This weekend represents a major transition point in the COP21 Paris climate talks.

Negotiators who have been working away to shorten and clarify an international climate treaty will now pass on a draft text to ministers and their lead negotiators for an intense final week of high-level deliberations.

The nearly 200 countries involved in the talks hope to finalize a document by next Friday. There is still a tremendous amount of work to be done.

The key issues for all parties include climate finance — how wealthy countries will help developing nations transition off of fossil fuels and adapt to climate impacts — as well as loss and damage (which includes the issue of insurance and compensation), human and indigenous rights and whether the global climate treaty will lock in a 1.5 or two degrees of warming target.

A final issue has to do with the legally binding nature of the climate treaty and how the progress of countries — whether or not they are sticking to their own commitments — is reviewed (this issue is generally called MVR: monitoring, verification and review).

So here’s a quick overview of what we know about Canada’s view on each of these hot button points.

Five Numbers You Need to Know to Understand Canada’s Role at the COP21 Paris Climate Talks

Even though the COP21 climate talks in Paris only began Monday, Prime Minister Justin Trudeau has already made waves, thrusting Canada back onto the international stage amid excitement and applause.

Yet climate experts are quick to point out Trudeau has a lot of work to do to bridge the gaps between the talk and the walk when it comes to meaningful climate action.

The international climate negotiations ongoing in Paris will continue on until the end of next week and onlookers will have to wait to know what shape the final outcome will take.

But for now, here are five numbers you need to know to understand Canada’s role in the world’s most important climate negotiation to date.

A Primer on Trudeau's $2.65 Billion Green Climate Fund Announcement

Earlier today at a meeting of Commonwealth nations in Malta, Prime Minister Trudeau announced that his government would increase its Green Climate Fund commitment to $2.65 billion.

Here's a quick rundown what that actually means.

The Green Climate Fund was set up as part of the United Nations climate negotiation process, with a goal of raising $100 billion from both the public and private sector by 2020. The wealthiest countries at the negotiating table have been under pressure to contribute more money to the Green Climate Fund. 

The idea behind the Green Climate Fund is to overcome a major sticking point in the UN climate treaty process, which is that developing nations are being asked to invest in renewable energy technology and take measures to reduce the impacts of climate change, but do not have nearly the money needed to do so.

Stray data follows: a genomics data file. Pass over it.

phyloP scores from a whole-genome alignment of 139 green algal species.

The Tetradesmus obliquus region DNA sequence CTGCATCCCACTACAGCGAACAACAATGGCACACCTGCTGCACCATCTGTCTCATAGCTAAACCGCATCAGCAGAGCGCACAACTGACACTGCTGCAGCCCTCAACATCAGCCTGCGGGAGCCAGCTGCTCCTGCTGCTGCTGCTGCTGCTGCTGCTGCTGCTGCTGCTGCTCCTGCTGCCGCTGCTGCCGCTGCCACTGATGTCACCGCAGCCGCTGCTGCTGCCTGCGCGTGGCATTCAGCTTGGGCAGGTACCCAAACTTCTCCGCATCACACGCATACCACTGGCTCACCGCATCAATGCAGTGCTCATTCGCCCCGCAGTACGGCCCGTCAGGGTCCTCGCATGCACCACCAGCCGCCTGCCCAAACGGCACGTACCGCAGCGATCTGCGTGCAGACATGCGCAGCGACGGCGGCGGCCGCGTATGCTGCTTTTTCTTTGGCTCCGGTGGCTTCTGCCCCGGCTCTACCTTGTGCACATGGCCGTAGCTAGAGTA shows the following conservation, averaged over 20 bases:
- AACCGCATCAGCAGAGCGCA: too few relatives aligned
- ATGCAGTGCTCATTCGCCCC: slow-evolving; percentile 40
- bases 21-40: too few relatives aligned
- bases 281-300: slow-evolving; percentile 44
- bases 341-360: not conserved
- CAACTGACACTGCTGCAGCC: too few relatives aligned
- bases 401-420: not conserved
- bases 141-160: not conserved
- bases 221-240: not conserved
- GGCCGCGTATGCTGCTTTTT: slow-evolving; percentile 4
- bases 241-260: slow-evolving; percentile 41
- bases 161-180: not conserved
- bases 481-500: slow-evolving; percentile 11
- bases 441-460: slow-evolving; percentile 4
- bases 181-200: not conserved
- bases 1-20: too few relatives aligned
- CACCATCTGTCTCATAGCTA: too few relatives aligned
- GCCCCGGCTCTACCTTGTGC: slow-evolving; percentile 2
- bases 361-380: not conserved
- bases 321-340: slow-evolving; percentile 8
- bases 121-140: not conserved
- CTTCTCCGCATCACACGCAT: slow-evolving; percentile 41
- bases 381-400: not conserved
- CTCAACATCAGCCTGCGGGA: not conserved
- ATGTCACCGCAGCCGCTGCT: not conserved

The First Thing Canada Can Do in Paris is Admit Why UN Climate Talks Have Failed for Two Decades

Mark Jaccard is professor of sustainable energy at Simon Fraser University.

The other day I heard an environmental advocate argue that Prime Minister Justin Trudeau needed to make an ambitious commitment at the UN Paris climate summit (COP 21) to atone for all the “climate fossil” awards won by our previous prime minister. I’m not so sure.

Remember when newly elected President Barack Obama won the Nobel Peace Prize? He hadn’t yet done anything. Apparently the Nobel committee bestowed the award simply because he was not George W. Bush. In the same vein, Trudeau will be welcomed because he is not Stephen Harper.

I am not saying, of course, that Trudeau should just go to Paris and smile. But to make a real contribution, he will need to be brutally honest about why UN negotiations have failed for over two decades and equally honest about why Canada’s emission reduction efforts have also continuously failed.

Canada Subsidizes the Fossil Fuel Industry by $2.7 Billion Every Year. Where Does That Money Go?

Canada’s fossil fuel industries are the recipients of $2.7 billion US ($3.6 billion CDN)  in handouts each year, despite a promise from all G20 nations, including Canada, to eliminate subsidies in 2009.

About $1.6 billion US of those subsidies came from the federal government with the rest distributed by the provinces, according to a new report from Oil Change International.

The report finds G20 countries spend about $452 billion US each year to prop up their oil, gas and coal industries.

The Liberals promised to “fulfill Canada’s G20 commitment to phase out subsidies for the fossil fuel industry,” in their election platform. The party singled out the Canadian Exploration Expenses tax deduction as too generous to industry, saying the tax break should only kick in if companies are completely unsuccessful in their resource exploration.

The saving will be redirected to investments in new and clean technologies,” the party platform says.

But the Canadian Exploration Expenses tax deduction isn’t the only place where companies can take advantage of a generous subsidy system.

So were else is the money coming from and going to?